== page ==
Polyketide intermediate mimics as probes for revealing cryptic stereochemistry of ketoreductase domains

Yang Li, William D. Fiers, Steffen M. Bernard, Janet L. Smith, Courtney C. Aldrich, Robert A. Fecik

Research output: Contribution to journalArticlepeer-review

12 Scopus citations

Abstract

Among natural product families, polyketides have shown the most promise for combinatorial biosynthesis of natural product-like libraries. Though recent research in the area has provided many mechanistic revelations, a basic-level understanding of kinetic and substrate tolerability is still needed before the full potential of combinatorial biosynthesis can be realized. We have developed a novel set of chemical probes for the study of ketoreductase domains of polyketide synthases. This chemical tool-based approach was validated using the ketoreductase of pikromycin module 2 (PikKR2) as a model system. Triketide substrate mimics 12 and 13 were designed to increase stability (incorporating a nonhydrolyzable thioether linkage) and minimize nonessential functionality (truncating the phosphopantetheinyl arm). PikKR2 reduction product identities as well as steady-state kinetic parameters were determined by a combination of LC-MS/MS analysis of synthetic standards and a NADPH consumption assay. The d-hydroxyl product is consistent with bioinformatic analysis and results from a complementary biochemical and molecular biological approach. When compared to widely employed substrates in previous studies, diketide 63 and trans-decalone 64, substrates 12 and 13 showed 2-10 fold lower KM values (2.4 ± 0.8 and 7.8 ± 2.7 mM, respectively), indicating molecular recognition of intermediate-like substrates. Due to an abundance of the nonreducable enol-tautomer, the kcat values were attenuated by as much as 15-336 fold relative to known substrates. This study reveals the high stereoselectivity of PikKR2 in the face of gross substrate permutation, highlighting the utility of a chemical probe-based approach in the study of polyketide ketoreductases.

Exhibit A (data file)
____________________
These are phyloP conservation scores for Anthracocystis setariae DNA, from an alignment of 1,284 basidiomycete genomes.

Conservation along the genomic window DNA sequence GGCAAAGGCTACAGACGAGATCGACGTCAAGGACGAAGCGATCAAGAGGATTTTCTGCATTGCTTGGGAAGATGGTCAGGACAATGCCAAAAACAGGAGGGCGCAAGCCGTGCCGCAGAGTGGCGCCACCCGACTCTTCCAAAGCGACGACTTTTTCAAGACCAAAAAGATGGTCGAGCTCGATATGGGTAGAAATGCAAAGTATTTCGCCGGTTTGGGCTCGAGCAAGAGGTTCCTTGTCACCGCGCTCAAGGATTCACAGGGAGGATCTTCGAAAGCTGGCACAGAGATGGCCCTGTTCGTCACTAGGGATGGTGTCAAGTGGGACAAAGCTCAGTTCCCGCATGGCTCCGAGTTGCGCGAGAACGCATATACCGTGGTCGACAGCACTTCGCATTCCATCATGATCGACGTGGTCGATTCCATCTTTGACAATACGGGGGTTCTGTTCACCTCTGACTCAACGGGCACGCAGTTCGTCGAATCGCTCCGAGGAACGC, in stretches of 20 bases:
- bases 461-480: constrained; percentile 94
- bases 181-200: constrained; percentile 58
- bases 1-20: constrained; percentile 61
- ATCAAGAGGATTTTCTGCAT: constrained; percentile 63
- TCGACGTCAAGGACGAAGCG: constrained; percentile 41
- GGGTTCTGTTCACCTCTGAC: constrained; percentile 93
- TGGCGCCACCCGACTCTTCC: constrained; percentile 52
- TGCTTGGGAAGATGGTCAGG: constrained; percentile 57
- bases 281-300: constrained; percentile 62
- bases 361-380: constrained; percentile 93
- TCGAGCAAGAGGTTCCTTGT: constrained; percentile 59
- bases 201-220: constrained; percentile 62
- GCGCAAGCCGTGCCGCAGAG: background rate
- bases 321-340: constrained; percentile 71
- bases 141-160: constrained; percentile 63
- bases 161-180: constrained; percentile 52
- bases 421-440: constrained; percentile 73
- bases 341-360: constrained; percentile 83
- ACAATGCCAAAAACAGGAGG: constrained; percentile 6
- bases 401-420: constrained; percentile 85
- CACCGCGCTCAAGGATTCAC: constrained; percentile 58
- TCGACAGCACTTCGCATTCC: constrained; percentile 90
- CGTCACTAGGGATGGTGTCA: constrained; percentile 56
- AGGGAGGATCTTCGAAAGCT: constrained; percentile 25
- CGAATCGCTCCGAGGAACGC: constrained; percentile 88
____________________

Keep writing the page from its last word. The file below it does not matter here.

Original languageEnglish (US)
Pages (from-to)2914-2922
Number of pages9
JournalACS Chemical Biology
Volume9
Issue number12
DOIs
StatePublished - Dec 19 2014

Fingerprint Dive into the research topics of 'Polyketide intermediate mimics as probes for revealing cryptic stereochemistry of ketoreductase domains'. Together they form a unique fingerprint.

Cite this